Each section of the exam is marked against a pre-determined specimen answer with a pass or fail awarded per section. Due to the importance of cellular pathology in medical practice, only a small margin of inaccuracy is allowed. Failure to distinguish across the benign/ malignant boundary (or other similar errors of equal significance in terms of affecting patient outcome) in 15-25% of cases in any section of the exam will result in a failure of the entire exam, regardless of performance in other areas with no leeway to compensate. Final marks will be approved by the Examinations Committee.
Candidates attempting the FRCPath Part 2 exam have four attempts within which to pass the exam, and 7-years between each sitting to pass the full qualification.
As an international histopathologist, where can I sit the exam?
The exam currently takes place twice a year in Spring and Autumn and are held in the UK and in one overseas centre in Irbid, Jordan.
For up-to-date information on exam centres, visit the Royal College website here.
How much will the exam cost?
The FRCPath Part 2 exam costs £1,416. A breakdown of the cost of the 2019 sitting of the exam can be found on the Royal College website here.
How do I apply for the exam?
Applications for each sitting of the exam open months in advance and are currently closed for the Autumn 2021 sitting. Applications for the Spring 2022 sitting will open in late 2021. Late applications are not accepted. Keep an eye on the Royal College website for up-to-date information on applications here.
What is the best way to prepare for the exam?
There are several resources available to help you prepare for your Histopathology FRCPath exam. As always, we recommend that the best starting point for your study is the Royal College website, particularly the Curriculum for Specialty Training in Histopathology. Your exam is based on this curriculum so familiarising yourself with it as soon as possible will give you the best chance for success.
Other helpful resources for your study include:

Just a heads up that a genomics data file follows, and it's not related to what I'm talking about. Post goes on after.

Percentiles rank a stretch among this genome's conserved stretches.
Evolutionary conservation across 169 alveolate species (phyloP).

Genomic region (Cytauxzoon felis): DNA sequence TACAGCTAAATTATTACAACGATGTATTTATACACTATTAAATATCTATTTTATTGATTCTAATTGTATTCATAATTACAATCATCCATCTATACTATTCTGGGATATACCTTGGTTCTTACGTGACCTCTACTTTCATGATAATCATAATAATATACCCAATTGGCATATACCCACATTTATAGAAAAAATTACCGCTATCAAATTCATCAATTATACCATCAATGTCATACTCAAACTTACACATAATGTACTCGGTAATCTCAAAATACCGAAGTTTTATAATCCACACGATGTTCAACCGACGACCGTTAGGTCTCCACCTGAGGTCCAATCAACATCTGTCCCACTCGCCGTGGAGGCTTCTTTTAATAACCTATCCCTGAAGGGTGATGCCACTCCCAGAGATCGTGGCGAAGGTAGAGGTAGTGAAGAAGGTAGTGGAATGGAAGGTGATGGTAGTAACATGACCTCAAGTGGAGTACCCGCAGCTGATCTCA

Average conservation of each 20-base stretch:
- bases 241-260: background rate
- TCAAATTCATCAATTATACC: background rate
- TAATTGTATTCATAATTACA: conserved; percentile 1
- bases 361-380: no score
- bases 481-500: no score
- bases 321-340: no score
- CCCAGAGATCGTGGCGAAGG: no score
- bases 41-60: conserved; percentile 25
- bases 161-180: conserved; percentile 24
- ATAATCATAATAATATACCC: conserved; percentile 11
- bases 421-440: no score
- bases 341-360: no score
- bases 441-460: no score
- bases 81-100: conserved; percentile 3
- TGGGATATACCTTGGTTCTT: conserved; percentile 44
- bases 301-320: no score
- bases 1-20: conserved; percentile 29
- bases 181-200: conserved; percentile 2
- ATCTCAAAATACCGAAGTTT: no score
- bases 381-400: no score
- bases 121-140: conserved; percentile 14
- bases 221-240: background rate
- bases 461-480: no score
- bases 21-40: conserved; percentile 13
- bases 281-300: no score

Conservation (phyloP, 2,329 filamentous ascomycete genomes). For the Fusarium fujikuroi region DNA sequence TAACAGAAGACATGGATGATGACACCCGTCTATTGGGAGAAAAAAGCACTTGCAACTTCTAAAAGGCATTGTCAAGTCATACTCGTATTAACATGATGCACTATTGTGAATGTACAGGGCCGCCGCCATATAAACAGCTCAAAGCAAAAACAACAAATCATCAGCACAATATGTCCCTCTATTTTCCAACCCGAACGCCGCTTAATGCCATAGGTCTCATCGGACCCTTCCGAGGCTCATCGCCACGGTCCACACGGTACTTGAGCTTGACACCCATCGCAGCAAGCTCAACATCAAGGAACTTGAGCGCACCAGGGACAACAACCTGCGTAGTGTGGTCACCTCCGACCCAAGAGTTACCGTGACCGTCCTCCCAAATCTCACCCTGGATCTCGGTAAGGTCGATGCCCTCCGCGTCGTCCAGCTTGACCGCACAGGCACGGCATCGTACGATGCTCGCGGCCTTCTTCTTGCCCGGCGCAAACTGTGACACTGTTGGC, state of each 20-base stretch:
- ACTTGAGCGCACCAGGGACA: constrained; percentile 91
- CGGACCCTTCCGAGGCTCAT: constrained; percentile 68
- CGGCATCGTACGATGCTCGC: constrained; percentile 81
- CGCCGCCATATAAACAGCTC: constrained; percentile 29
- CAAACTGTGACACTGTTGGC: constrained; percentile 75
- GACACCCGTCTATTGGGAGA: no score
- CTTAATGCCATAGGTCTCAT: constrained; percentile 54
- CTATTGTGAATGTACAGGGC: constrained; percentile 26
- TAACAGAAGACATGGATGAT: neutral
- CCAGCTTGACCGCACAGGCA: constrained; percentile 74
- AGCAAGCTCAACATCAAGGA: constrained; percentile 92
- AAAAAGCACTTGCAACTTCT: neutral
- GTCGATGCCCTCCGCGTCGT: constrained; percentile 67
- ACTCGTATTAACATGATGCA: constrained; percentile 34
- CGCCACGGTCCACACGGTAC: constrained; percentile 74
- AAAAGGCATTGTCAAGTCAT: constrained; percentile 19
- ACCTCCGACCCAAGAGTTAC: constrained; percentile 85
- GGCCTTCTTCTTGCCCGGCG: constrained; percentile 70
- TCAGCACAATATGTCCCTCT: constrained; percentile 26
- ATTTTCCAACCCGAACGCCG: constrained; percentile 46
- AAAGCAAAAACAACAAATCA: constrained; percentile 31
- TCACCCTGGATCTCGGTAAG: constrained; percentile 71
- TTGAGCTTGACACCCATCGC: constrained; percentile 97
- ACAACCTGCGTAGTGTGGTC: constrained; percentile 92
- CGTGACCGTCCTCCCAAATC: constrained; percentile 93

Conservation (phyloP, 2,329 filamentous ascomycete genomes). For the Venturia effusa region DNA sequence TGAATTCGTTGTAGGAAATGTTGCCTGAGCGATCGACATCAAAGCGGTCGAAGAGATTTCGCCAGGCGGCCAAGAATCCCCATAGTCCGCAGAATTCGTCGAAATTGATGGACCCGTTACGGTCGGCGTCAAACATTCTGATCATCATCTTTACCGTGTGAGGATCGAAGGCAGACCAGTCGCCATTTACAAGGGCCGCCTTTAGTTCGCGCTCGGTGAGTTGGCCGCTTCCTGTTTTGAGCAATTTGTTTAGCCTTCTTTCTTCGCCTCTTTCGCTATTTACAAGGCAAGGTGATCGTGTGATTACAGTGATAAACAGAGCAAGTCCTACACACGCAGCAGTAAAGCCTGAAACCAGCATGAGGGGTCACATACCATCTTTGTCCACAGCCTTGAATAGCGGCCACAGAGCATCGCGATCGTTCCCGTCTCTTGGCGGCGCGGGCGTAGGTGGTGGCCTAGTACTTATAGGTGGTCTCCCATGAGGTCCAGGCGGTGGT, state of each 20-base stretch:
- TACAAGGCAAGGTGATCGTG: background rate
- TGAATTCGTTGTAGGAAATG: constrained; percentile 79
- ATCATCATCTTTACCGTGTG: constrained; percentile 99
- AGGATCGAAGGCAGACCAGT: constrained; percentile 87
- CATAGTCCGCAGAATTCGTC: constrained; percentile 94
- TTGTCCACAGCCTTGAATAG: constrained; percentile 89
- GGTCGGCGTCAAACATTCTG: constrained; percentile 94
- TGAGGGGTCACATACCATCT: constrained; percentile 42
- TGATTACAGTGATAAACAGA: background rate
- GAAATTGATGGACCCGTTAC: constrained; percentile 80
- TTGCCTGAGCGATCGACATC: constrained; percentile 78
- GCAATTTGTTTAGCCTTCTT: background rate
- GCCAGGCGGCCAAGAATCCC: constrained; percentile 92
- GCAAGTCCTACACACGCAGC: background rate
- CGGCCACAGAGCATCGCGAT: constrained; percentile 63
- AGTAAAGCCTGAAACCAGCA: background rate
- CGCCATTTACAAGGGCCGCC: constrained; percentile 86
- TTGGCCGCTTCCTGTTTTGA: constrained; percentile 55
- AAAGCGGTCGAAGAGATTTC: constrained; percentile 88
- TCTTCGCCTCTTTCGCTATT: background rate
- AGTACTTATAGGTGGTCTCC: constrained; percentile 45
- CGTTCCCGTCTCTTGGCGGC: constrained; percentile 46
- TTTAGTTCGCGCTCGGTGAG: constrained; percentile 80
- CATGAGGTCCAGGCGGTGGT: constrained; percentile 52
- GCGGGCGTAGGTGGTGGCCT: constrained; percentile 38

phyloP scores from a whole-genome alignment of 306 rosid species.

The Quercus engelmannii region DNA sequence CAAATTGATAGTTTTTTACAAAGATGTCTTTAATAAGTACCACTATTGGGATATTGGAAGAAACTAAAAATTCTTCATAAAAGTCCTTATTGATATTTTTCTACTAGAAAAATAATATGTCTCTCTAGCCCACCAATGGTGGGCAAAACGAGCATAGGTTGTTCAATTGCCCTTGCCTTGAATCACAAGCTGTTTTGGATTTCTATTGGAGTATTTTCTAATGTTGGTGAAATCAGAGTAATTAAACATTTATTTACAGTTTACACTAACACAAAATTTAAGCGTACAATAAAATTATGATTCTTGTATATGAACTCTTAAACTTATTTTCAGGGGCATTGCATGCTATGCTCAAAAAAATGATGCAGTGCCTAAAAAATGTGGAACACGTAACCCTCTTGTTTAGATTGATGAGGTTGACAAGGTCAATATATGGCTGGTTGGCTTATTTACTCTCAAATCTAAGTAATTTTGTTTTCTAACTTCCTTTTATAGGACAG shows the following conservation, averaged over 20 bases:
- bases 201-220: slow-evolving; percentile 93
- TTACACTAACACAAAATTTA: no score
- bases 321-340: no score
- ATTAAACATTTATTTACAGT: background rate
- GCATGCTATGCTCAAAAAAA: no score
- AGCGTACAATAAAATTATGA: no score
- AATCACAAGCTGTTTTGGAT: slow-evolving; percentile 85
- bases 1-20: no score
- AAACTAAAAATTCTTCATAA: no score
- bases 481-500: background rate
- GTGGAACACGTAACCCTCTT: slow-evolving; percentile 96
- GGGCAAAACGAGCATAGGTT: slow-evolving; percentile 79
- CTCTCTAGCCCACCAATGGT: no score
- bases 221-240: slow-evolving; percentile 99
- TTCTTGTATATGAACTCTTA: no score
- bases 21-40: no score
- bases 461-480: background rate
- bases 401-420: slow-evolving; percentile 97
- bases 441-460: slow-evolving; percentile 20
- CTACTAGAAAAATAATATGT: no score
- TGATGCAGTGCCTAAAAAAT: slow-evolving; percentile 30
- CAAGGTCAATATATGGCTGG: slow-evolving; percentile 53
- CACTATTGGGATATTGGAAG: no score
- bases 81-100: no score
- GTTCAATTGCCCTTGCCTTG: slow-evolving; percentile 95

Regulations and guidelines – before applying for FRCPath exams, the College recommends you read both the general and specialty-specific regulations and guidelines, found below:
Social media study groups – there are multiple study groups available across different platforms such as Telegram, Facebook, and WhatsApp. IMG Connect hosts study groups for FRCPath Part 2 – these are forums that bring together international doctors from all over the world in one communicative, constructive, and moderated space for learning, sharing, and supporting international histopathologists.
If you are interested in joining the IMG Connect FRCPath Part 2 study group, please email email@example.com to speak to our histopathology specialist and request your admission.
Online courses, videos and other resources - there are some great online courses and resources available to prepare for the FRCPath Part 2 exam. These include everything from full mock exams to mock exams targeting specific sections of FRCPath Part 2 and YouTube videos. You can find a full list of these here, through our IMG resources library.
FAQs - there is also a Frequently Asked Questions (FAQs) document which the Royal College have compiled to help applicants who have questions about online examinations. You can read this here.
Prepare early – getting your revision going as soon as possible will help you avoid those last-minute cramming sessions and increase your chances of passing first time.
Speak to your senior colleagues and peers – there are so many study materials to choose from - who better to ask for recommendations than histopathologists who have been through the process or are going through it with you?
Food and drink – there are multiple stations on both days of the exams so make sure you’re prepared with lots of fuel for the day as there may be no access to food.
Hire a microscope – for applicants for the UK sitting, examination centres will not have microscopes for you to use so you will need to hire one in advance. There are a few companies who rent microscope and you can find these through a quick web search!
Join the conversation – for news and updates on all things histopathology for IMGs, click here follow IMG Connect on social media and join the conversation.
I’ve passed the FRCPath exams, what’s next?
Firstly, congratulations! The FRCPath exams are not easy so this is an incredible achievement. Once you have passed both passed of the FRCPath in Histopathology, your postgraduate qualifications satisfy the requirements for GMC registration. You can now apply for full registration with license to practice.
Get in touch with our IMG Connect histopathology specialist to discuss your options for specialist jobs in the UK or to find out more about where you fit into the NHS as a histopathology specialist with FRCPath.
FRCPath also plays a big part in the Certificate of Eligibility for Specialist Registration (CESR) application, the alternative route to the Specialist Register for overseas doctors who did not complete their training in an approved UK training programme. You can find out more about CESR in our guide for international doctors here.
The team at IMG Connect hope you find this article helpful and wish you the best of luck in your FRCPath Histopathology Part 2 exam!